We've Got Hollywood Covered

Movies With Cinavia Anti-Piracy Technology Make 10 Percent More (Exclusive)

The watermarking, utilized by studios since 2006, prevents the viewing of illegally downloaded content

Hollywood studios for the first time have a handle on how much the Cinavia technology they use to thwart pirates who steal theatrical and home entertainment content can save them, and it’s significant.

DVD and Blu-ray disc sales got a 10 percent lift in revenue in the U.S. and U.K when the titles had the invisible and inaudible Cinavia watermark embedded for both the theatrical and home video markets, according to an independent study released Thursday. It was commissioned by Verance, the company behind the technology, which prevents the viewing of illegally downloaded or filmed content.

The films’ revenue rose an additional one percent for every percentage point of Cinavia penetration on a country’s entertainment devices as well, the study found. It’s built into more than 250 million consumer devices worldwide, including Blu-ray Disc players, game consoles, digital media adapters, PCs and set-top boxes.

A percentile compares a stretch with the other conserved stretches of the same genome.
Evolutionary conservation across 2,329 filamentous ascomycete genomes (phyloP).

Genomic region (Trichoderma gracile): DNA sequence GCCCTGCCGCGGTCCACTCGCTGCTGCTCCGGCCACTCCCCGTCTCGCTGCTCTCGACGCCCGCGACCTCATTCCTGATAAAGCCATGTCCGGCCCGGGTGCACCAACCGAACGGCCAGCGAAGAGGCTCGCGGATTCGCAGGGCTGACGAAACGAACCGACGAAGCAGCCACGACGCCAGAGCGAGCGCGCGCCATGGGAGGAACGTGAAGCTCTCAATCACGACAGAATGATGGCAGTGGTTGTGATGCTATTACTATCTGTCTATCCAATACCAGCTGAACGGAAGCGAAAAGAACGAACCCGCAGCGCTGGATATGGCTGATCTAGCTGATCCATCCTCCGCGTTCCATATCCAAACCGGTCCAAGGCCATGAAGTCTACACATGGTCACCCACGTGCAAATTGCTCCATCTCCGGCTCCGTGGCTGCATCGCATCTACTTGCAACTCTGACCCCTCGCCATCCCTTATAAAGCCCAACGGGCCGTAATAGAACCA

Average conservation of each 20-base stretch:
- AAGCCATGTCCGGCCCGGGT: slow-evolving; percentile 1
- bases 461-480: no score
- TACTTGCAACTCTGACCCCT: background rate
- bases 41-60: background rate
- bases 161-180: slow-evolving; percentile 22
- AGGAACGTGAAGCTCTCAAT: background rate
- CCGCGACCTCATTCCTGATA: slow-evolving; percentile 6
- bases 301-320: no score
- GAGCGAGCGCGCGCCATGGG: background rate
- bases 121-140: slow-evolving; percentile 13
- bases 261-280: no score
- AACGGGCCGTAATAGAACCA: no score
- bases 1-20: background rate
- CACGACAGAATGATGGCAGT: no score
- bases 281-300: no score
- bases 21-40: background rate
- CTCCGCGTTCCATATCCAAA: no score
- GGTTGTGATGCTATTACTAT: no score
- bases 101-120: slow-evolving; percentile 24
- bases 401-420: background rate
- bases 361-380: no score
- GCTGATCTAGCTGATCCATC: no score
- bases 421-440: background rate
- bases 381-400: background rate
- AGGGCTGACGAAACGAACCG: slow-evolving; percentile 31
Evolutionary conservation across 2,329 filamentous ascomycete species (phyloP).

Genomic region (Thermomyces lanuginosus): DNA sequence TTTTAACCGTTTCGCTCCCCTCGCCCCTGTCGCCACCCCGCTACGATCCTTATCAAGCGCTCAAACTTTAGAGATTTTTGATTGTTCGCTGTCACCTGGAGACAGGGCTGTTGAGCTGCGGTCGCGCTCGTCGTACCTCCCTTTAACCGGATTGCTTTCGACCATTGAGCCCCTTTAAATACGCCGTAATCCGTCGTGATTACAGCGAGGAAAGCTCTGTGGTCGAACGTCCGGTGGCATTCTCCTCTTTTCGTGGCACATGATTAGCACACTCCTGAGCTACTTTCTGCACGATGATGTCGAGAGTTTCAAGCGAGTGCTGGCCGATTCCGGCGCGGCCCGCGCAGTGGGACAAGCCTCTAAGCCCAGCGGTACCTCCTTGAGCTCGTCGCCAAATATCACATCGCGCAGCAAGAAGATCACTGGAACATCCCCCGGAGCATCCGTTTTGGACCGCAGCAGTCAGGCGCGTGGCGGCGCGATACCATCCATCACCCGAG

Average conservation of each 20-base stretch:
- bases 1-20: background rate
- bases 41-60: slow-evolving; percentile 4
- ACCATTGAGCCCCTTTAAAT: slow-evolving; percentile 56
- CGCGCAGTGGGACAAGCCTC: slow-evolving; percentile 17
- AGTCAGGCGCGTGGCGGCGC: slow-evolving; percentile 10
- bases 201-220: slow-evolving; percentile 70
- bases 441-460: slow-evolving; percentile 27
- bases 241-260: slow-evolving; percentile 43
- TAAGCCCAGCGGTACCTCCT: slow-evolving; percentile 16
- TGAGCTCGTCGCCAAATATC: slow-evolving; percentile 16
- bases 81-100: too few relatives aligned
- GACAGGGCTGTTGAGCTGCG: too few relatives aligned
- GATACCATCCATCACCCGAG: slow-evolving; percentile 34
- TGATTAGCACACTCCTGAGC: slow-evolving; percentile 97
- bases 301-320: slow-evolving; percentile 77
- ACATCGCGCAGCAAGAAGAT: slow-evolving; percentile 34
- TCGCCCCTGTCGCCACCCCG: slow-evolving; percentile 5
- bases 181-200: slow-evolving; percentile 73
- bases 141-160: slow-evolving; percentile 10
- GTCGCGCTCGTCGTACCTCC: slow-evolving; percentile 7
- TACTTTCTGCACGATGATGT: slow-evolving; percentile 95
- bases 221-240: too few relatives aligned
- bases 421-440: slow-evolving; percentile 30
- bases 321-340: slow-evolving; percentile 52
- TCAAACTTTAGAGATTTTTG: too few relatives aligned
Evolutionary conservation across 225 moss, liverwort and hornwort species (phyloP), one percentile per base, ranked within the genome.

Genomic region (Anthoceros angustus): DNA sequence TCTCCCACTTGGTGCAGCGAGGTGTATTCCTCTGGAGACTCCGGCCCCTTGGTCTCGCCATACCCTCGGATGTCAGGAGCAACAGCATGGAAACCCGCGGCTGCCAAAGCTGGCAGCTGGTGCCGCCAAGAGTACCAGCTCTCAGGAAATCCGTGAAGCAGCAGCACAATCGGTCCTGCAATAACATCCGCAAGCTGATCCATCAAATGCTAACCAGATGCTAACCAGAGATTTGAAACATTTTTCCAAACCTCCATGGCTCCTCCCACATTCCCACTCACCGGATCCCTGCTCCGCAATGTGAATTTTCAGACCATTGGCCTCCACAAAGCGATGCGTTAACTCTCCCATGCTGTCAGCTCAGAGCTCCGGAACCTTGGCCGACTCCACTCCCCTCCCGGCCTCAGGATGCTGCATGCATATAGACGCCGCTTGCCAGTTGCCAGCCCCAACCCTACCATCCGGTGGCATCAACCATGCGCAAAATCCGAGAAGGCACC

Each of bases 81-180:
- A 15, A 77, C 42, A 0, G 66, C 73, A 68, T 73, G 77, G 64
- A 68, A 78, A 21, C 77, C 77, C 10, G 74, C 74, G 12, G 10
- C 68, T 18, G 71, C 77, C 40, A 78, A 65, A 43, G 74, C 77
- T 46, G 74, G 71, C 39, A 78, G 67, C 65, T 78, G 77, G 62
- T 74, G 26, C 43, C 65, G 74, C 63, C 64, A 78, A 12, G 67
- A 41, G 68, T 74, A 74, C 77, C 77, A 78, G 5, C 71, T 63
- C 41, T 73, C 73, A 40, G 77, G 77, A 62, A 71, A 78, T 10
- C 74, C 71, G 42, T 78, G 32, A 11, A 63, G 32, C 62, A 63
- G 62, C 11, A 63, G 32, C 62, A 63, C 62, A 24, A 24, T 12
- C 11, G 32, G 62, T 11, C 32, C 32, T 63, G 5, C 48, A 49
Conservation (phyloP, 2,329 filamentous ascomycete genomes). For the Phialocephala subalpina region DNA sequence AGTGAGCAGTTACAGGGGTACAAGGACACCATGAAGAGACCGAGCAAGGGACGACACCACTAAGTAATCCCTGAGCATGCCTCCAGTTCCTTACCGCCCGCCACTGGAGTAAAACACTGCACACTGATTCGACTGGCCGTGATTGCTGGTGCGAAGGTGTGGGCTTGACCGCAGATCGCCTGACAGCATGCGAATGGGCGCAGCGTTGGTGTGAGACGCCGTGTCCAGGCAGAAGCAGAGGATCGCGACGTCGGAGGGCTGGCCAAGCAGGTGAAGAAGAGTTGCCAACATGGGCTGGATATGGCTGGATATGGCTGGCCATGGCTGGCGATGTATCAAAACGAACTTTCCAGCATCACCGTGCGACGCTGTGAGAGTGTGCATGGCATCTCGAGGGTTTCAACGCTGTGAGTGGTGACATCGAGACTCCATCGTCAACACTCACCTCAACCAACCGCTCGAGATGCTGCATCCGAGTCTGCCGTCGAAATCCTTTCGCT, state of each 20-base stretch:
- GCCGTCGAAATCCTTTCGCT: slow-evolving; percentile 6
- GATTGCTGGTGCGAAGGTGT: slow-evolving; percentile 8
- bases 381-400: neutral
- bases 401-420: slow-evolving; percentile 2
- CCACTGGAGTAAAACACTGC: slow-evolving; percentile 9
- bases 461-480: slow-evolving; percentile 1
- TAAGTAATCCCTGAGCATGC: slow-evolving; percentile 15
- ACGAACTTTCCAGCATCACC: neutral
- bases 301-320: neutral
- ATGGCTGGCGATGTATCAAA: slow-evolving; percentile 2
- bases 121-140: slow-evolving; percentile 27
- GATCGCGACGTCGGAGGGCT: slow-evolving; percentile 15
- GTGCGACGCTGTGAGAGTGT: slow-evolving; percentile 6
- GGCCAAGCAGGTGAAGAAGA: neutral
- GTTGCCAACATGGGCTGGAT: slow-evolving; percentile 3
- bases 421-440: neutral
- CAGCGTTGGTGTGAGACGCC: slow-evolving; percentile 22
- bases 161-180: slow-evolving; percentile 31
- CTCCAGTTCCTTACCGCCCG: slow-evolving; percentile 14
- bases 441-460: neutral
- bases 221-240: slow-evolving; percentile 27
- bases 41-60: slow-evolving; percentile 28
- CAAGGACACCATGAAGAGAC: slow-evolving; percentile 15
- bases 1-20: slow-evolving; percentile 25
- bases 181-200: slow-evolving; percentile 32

The results of the study were based on the top 75 movies in the U.S., UK, Spain, Germany and France from 2010-13, and the data gives the studios a handle on what they’re getting from the technology.

“This study represents the most powerful data the industry has seen to date about how losses due to piracy can be converted into revenue by using Verance’s Cinavia technology,” said Verance CEO Nil Shah.

Universal Pictures and Sony Pictures Entertainment were early adopters, and when 20th Century Fox and Warner Bros. came aboard, the motion picture industry standardized Cinavia in 2006. Some studios use it on virtually all of their releases, while other use it on films they fear will be particularly attractive to pirates.

The data should help Verance further make its case with the movie studios not only for upcoming film releases, but also on the ultra-high-definition technology seen as the future of home entertainment.

How much the movie industry loses to piracy is unclear, in part because the Motion Picture Association of America hasn’t released statistics since 2006, and also because it’s difficult to quantify. (It’s not clear, for example, that everyone who illegally downloads a movie would have bought it if they hadn’t.)

Given the proliferation of broadband connectivity and streaming and the explosion of foreign film industries, it’s a good bet that it has increased since then.